Use of the Wiccan Pentacle on Military Memorials (2007)

Although this report is from 2007, Religious Diversity News continues to archive articles about the controversy over use of the Pentacle for the memorials of WiccanWicca is the name of one of the major streams of contemporary American Paganism. It is a form of religious witchcraft, sometimes simply called the Craft. Many Wiccans in America today call themselves “witches,” claiming the name under which women and ... soldiers.

For several years, efforts to have the Wiccan Pentacle inscribed on the markers, plaques, and headstones of American Wiccan veterans have met with no response from the US Department of Veterans Affairs. Despite official requests to follow the wishes of veterans and soldiers killed in action, the VA has not added the Pentacle to its list of acceptable emblems of belief for government markers.

PagansThe term “pagan” (from the Latin paganus) originally meant “peasant” or “country dweller.” For many Pagans, the term suggests a life lived close to the land. Today, nature spirituality is an important thread in contemporary Paganism. Some Paga... have been in the American armed forces for many years. Since 1978, the Army Chaplain’s handbook has listed ways to accommodate WiccansWicca is the name of one of the major streams of contemporary American Paganism. It is a form of religious witchcraft, sometimes simply called the Craft. Many Wiccans in America today call themselves “witches,” claiming the name under which women and .... The Military Pagan Network has been active since 1992. In 2005, there were an estimated 1,800 Wiccans in the armed forces. [1]

The Veterans Administration lists thirty-eight symbols for use on commemorative headstones, markers, and plaques, including symbols for SikhismSikhs call their tradition the “Sikh Panth,” meaning the “community (panth) of the disciples of the Guru.” The tradition reveres a lineage of ten Gurus, beginning with Guru Nanak in the 16th century and coming to a clos. with the death of Guru Gob..., HumanismHumanism is a belief system that values reason, compassion, and hope. Emphasis is placed on human concerns and that which can contribute to human flourishing. Dogmas or creeds that in any way impede these foci are disregarded and humanity is thought to be..., Unitariana belief in one God that rejects the three persons of the Trinity that has much in common with the belief in the early Christian church about the superiority of God over Jesus and the Anti-Trinitarian writing that emerged during the Protestant Reformation... UniversalismUniversalism is a belief in universal salvation, that is, that all people are eventually reconciled with God and united in heaven. Universalists began organizing as a denomination around this core belief in 1793. They merged with the Unitarians to form th..., Eckankar, and Soka Gakkai InternationalSoka Gakkai was founded in Japan in 1930 by an educator named Tsunesaburo Makiguchi. Soon after its founding, it became associated with Nichiren Shoshu, a sect of Nichiren Buddhism. In the early 1990s, all formal ties between Soka Gakkai International and....[2] Since 1997, Wiccan veterans and their families have petitioned for the addition of the Pentacle to this list, with no success. During that time, several other symbols have been added or replaced on the VA list.[3]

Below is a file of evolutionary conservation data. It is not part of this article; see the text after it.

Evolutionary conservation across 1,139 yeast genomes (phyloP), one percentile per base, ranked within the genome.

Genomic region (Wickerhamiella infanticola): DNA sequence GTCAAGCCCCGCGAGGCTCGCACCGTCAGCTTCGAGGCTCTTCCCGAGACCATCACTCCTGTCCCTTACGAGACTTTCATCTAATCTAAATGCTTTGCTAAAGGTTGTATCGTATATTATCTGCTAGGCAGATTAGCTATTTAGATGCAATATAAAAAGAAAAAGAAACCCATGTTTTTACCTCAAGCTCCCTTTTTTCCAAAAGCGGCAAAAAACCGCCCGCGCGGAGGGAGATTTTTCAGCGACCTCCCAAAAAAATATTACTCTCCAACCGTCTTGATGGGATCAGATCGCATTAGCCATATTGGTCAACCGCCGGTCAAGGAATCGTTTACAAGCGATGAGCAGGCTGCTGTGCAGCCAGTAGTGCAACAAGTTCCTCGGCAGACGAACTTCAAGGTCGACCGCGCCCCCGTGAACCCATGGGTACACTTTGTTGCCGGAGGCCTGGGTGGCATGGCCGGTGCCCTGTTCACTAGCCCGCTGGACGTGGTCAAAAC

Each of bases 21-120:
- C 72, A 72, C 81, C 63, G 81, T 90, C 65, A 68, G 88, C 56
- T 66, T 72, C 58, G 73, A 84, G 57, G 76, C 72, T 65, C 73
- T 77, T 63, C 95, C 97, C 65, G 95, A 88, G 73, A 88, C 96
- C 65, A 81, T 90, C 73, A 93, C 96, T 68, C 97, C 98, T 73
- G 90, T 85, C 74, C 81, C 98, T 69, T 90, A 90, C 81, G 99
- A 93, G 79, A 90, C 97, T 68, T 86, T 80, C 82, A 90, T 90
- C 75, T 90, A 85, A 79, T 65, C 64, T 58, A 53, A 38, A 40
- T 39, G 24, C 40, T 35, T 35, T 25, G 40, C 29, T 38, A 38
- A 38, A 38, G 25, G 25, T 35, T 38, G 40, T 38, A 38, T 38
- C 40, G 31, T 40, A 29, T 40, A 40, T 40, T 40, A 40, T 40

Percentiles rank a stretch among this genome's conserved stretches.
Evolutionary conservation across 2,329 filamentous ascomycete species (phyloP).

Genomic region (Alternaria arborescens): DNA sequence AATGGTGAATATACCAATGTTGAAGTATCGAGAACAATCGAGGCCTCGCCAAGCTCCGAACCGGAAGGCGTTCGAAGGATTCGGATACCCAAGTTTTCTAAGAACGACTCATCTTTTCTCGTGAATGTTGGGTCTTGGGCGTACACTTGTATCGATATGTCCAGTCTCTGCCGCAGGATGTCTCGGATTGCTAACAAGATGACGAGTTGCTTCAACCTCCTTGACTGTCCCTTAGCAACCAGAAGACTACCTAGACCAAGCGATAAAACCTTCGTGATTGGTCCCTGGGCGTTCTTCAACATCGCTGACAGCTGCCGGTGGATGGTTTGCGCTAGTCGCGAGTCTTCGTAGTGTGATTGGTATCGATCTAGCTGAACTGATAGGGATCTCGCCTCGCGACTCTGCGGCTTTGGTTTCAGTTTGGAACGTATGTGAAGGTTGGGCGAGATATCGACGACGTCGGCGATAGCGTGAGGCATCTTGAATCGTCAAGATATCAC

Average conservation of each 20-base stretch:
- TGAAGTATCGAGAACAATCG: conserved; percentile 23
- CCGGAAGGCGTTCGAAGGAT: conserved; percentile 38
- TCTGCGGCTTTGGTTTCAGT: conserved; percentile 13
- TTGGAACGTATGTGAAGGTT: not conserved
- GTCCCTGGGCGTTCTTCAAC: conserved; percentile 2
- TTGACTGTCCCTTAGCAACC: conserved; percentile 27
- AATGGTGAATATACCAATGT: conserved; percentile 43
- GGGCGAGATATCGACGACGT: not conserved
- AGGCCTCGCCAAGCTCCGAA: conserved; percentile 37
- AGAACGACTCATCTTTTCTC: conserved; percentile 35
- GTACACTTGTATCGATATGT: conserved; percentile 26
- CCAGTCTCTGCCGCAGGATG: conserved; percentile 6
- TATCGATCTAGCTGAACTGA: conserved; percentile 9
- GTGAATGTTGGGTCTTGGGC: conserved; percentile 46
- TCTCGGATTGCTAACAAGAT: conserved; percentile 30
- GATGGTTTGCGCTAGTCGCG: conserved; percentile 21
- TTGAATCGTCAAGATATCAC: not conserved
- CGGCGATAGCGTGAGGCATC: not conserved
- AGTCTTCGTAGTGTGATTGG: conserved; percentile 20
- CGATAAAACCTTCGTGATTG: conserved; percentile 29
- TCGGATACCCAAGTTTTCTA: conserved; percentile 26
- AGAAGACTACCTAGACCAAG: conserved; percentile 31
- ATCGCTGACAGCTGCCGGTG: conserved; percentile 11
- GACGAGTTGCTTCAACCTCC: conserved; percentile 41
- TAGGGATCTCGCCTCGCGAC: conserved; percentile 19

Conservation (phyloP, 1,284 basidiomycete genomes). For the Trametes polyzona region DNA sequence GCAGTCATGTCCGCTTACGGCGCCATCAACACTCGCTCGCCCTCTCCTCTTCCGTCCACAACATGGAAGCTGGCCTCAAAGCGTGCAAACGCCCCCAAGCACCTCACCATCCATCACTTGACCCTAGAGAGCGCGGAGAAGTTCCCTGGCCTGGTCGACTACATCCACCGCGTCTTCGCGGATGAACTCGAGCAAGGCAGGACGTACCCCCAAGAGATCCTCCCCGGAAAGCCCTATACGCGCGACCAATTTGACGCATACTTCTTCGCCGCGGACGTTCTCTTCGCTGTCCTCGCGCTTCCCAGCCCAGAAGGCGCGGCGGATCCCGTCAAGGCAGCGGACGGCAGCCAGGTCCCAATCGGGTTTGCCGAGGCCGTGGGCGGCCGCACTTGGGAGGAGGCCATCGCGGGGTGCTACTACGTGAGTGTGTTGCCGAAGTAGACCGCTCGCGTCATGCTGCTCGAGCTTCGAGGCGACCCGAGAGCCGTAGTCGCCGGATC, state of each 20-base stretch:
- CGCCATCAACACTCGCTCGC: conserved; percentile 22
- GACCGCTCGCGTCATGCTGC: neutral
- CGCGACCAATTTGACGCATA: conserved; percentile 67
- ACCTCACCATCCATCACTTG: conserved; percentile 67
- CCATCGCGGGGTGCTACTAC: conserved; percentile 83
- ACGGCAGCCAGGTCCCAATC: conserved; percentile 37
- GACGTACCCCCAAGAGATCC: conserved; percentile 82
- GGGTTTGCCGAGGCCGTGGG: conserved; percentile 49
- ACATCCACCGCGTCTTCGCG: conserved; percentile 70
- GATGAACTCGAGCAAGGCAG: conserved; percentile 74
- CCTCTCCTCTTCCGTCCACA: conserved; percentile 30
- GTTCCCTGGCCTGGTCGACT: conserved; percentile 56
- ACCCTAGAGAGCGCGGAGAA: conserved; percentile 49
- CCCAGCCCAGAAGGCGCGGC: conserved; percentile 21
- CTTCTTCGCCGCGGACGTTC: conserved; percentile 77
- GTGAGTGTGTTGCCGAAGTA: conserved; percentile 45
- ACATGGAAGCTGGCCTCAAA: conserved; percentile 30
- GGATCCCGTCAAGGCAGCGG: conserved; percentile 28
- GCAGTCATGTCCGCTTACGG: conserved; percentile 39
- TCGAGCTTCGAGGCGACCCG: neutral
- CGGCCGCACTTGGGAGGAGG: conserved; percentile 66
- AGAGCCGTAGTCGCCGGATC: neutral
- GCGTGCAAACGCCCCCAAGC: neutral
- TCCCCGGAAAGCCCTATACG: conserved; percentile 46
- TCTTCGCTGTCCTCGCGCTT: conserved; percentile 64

Sergeant Patrick Stewart, a Wiccan veteran of the Gulf War, was killed while serving in Operation Enduring Freedom on September 25, 2005. His widow Roberta Stewart, also Wiccan, joined with CircleIn some Pagan traditions, a “circle” refers to the people who gather for a ritual. When standing in a circle, all the participants are able to see each other, with no one member elevated over any other. This practice is often felt to encourage egalita... Sanctuary to ask the VA to approve the Pentacle, to no avail. In late 2006, the state of Nevada took matters into its own hands. The Nevada Office of Veteran Services announced that it had jurisdiction over the state cemetery, and issued a memorial plaque with the Pentacle. On December 2, 2006, the memorial plaque for Sgt. Stewart was dedicated.[4]